It is difficult to find any silver lining in the immediate future. Certainly, Farage’s defeat cheered the writer somewhat, even though the bum is likely to make a comeback in September. As for the Scottish Nationalists’ conquest of Scotland, it puts that party in a position of power without responsibility which it is likely to use to block the growth of any group to its left. Although the overall context is more advanced, its approach to it makes it appear more than ever Redmondite rather than Fianna Fail. The EU referendum is likely to give it a problem and an opportunity. Apart from the LibDems, they are the most Europhile of the major parties. A Scottish Yes vote could ensure that the British-Europe link remains. How this will suit the City of London, is uncertain, but the Nationalists’ break is to be with Westminster, not the city. As with British Labour, any constructive new political thinking is likely to be done outside the tent.

And so to Ireland. The results in the northern province reveal even more than elsewhere the inadequacy of the parliamentary road to serious improvement. The most that can be said is that, since the troubles there, the overall results are no longer as predictable as before 1969. As it was, in an election that returned an unprecedented number of women M.Ps, Northern Ireland lost two of its three, and those two the less regressive. Otherwise, the D.U.P. made hay by denouncing Gerry Kelly’s admittedly desperate and counter-productive appeal to Catholics per se as ‘sectarian’. (At least he did not use the phrase ‘faith and fatherland’, but this may be only a matter of time) The hypocrisy of such Unionist denunciations was seen in East Belfast. Here Naomi Long, member of a party committed to the quixotic cause of creating a truly democratic Northern Ireland, and one which had suffered from Loyalist mobs for its non-sectarian stand, lost her seat to a D.U.P. candidate backed by all big-U unionist groupings. It cannot be stated too often: Unionism with a capital U is about maintaining the British connection only as long as it maintains Protestant Ascendancy. What is more, the next five years will see this ascendancy expressing itself with less restriction. The D.U.P. had hoped for a hung parliament in which it could hold the balance of power. Instead the Conservatives have won an overall majority. Nonetheless their surplus of seats is small enough to be erased by the normal process of attrition  If this happens, the Democratic Unionists are Conservatism’s obvious allies. Even now, a gutted Human Rights Act is being drafted, leaving opponents of Unionism with even less of a figleaf to protect their interests. More Loyalist triumphalism is on the cards, while Sinn Fein debates whether to counter this by its members taking their Westminster seats.

This should  affect politics in the Republic, though it probably won’t as only a few soreheads in Socialist Democracy and the like refuse to see Good Friday ‘98 as other than an Irish civilised version of the original crucifixion. The Government is more worried about the problems likely to beset its trade with Britain if the U.K. leaves the E.U., and is hoping that such a withdrawal will not come until after the next general election. This is of more concern to Fine Gael than to its partners, as these latter can expect only to loose seats, as they do monotonously at the end of their membership of any coalition. On the other hand, Fine Gael has reason to be optimistic; it needs to gain less than ten seats to get its first ever overall Dail majority. In the last few days, reforms have been offered: the strengthening of the Labour Court’s power against the employer and for the individual worker organised and unorganised,  limitation of the banks’ power to foreclose. The first of these changes is framed as if deliberately to reduce the relevancy of the workers’ organisations, as the trade unions have stated. Meanwhile, the water charges remain, the health service is scandal-prone and there is the issue of zero hour contracts.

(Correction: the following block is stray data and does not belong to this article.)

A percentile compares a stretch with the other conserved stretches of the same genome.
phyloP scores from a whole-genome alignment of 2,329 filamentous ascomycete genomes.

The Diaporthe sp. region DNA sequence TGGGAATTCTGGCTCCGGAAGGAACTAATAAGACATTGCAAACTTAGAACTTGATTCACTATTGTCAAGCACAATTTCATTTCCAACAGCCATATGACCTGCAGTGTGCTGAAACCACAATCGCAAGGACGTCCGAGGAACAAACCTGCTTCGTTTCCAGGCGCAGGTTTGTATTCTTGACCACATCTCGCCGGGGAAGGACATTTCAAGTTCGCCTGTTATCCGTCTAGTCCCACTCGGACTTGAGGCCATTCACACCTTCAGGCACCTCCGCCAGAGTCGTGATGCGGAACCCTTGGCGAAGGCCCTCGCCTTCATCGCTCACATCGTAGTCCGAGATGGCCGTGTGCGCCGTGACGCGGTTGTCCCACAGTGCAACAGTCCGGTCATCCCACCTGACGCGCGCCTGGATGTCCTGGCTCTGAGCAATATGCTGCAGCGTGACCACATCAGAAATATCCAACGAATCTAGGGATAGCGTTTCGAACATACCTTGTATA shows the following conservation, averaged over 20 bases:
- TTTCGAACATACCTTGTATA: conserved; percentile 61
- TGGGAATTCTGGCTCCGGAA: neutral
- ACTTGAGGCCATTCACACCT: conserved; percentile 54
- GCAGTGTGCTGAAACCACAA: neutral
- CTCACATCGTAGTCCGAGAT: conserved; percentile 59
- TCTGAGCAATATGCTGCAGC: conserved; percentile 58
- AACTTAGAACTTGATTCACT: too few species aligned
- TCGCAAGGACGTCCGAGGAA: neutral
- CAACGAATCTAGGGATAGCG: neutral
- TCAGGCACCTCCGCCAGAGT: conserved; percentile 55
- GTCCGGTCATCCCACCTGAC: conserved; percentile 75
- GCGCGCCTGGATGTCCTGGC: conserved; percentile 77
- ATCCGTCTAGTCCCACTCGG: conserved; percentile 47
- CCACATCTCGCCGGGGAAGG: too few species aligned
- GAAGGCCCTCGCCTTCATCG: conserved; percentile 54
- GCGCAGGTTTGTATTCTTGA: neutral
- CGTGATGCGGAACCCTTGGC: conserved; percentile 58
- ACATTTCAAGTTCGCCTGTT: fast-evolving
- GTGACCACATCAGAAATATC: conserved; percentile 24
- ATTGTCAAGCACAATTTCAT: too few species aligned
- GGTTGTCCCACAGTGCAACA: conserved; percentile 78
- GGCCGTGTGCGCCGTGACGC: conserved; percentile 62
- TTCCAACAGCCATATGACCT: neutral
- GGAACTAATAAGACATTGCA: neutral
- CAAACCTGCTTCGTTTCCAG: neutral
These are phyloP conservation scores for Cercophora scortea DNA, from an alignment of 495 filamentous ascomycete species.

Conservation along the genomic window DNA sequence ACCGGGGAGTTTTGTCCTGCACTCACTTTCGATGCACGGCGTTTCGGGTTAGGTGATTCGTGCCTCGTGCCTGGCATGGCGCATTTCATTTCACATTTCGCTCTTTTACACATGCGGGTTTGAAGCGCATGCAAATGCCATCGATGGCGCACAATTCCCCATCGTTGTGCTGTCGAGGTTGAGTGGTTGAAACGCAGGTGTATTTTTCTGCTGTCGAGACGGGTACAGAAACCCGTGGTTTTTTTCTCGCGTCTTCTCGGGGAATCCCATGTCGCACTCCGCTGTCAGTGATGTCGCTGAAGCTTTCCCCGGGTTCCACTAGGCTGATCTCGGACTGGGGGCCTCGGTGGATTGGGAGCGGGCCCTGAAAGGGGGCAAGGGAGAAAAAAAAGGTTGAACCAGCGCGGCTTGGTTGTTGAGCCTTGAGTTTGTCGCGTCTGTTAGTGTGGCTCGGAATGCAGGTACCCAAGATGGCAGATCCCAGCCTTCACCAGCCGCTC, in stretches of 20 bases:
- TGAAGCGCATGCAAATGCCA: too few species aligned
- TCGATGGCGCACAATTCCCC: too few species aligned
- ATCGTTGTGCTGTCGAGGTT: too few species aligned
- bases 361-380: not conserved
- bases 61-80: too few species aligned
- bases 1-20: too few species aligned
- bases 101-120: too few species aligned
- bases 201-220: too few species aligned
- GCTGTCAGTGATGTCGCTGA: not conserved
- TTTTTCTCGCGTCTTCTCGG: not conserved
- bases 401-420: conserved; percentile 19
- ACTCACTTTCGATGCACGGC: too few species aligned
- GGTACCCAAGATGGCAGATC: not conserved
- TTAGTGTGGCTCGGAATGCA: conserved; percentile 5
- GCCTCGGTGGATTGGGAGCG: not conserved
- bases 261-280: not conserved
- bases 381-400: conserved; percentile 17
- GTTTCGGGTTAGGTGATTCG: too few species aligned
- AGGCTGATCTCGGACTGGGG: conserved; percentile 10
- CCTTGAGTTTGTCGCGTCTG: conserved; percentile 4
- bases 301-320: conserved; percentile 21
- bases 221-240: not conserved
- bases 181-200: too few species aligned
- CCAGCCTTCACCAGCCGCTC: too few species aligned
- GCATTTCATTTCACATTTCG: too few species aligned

The Labour Party may use these last as the excuse to cut and run to save itself as it did over the ‘87 budget, but this will be no more than a move in the parliamentary game. While the next election will be important, its importance will be less because of its effect in the Dail chamber than among the working people outside. They are angry and are not going to go away. Moreover, as in Larkin’s time, their anger is more effective than that of their comrades in Britain. They have militant leaders, as well as pseudo-militant ones. Now there is both a need and the possibility for an effective programme that will go beyond expressing this anger and enable the angry to get even, at last.